Analysts and investors who expected Nigeria’s presidential election to erupt in chaos are celebrating the relatively peaceful victory of opposition leader Muhammadu Buhari — and the excitement is evident in the country’s stock market.
“Financial markets have welcomed the result,” wrote Capital Economics Africa analyst John Ashbourne in a note Tuesday, adding that as poll results continued to roll in from around the country on Monday, the Nigeria All Share Index gained 2.1 percent and the yield on Nigeria’s 2021 eurobond fell by almost 20 basis points, its lowest level this year.
Until now, investors had been particularly wary of the outlook for Nigeria — Africa’s largest economy and the world’s No. 4 oil producer, fueled by crude reserves in the Niger Delta. But global benchmark oil prices have fallen more than 50 percent in recent months, taking Nigeria’s currency with them and leaving a gaping hole in government revenues. The World Bank recently revised its prediction for the country’s economic growth in 2015 down from 6.3 percent to 5.5 percent.
The All Share Index was down last month and the country's currency, the naira, took a record tumble in the run-up to election. Many observers expected increased anxiety at a time of increasing security concerns related to Boko Haram violence in the northeast.
However, this weekend's election process was relatively peaceful. Despite a handful of protests and 41 deaths due to Boko Haram attacks, it was a vast improvement over the 2011 vote, which led to violence that killed least 800 people.
Voters chose opposition leader and former military ruler Buhari, 72, over President Goodluck Jonathan, 57, after the closest race since Nigeria left military rule in 1999.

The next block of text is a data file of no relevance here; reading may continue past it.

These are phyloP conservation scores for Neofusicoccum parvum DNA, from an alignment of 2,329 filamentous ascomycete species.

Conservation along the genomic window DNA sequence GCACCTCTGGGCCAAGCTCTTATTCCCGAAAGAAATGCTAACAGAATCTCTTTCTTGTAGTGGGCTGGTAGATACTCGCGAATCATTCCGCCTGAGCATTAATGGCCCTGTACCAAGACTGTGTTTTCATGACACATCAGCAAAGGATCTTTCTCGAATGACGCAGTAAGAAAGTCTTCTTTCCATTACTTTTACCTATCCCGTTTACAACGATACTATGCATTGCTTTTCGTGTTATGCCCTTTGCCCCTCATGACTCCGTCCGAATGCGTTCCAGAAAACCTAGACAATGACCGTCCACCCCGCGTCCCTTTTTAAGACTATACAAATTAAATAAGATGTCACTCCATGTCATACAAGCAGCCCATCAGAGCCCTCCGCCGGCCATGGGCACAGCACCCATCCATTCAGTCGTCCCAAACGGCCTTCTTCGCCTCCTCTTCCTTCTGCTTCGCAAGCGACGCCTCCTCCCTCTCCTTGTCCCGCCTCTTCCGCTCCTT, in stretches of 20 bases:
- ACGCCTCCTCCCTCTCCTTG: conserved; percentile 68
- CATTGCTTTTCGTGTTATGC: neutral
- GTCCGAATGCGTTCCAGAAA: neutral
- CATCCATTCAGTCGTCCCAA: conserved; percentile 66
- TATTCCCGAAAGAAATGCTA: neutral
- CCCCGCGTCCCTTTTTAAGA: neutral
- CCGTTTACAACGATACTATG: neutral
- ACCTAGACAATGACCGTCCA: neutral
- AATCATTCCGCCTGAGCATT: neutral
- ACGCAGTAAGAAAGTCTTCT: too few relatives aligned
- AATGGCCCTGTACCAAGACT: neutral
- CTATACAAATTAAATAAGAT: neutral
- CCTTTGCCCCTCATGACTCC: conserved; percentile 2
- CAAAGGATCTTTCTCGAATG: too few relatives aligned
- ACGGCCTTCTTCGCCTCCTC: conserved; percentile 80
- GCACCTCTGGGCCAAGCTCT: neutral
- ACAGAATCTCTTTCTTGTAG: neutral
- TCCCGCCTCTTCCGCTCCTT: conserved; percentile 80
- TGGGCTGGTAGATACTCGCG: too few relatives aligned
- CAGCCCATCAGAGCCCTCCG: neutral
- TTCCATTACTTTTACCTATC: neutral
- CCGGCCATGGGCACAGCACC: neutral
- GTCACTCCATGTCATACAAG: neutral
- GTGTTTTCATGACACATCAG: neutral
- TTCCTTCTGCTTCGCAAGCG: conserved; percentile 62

While Buhari is still an unknown quantity in terms of his fiscal and monetary strategy, many Nigerians are optimistic about his anti-corruption promises and are eager to move on from policies favored by the incumbent Jonathan. Stocks in competing countries such as South Africa and Kenya gained roughly 90 percent since 2010, when Nigeria’s gain was just 11 percent under Jonathan’s leadership, according to Bloomberg.
Nigeria ranks 136 out of 173 on Amnesty International’s Corruption Perceptions Index, tied with Russia, Iran and Kyrgyzstan. Last year, watchdogs criticized Jonathan’s decision to dismiss the central bank governor, Lamido Sanusi, after he wrote a letter to the government about $20 billion in oil revenues that had not been accounted for.
Consequently, analysts predict positive market outcomes to accompany Jonathan’s loss.
“The market will react positively to a Buhari win,” Ecobank Transnational Inc. analyst Kunle Ezun told Bloomberg. “It will bring forth positive sentiment.” His platform was built around anti-corruption efforts and making conservative changes to the economy to benefit the disadvantaged. Of course, it remains to be seen how Buhari, a former military leader, will be able to follow through on campaign promises.
For now at least, markets are up slightly, but any real change will take time.
“I think at the moment, political risk is still very high and I wouldn’t be surprised if we saw a slowdown in [foreign investment] until we know really what the economic and political outlook is,” Bank of America Merrill Lynch analyst Oyin Anubi told CNBC.
There’s still time for investors to digest Buhari’s win. He won’t be sworn in until the end of May.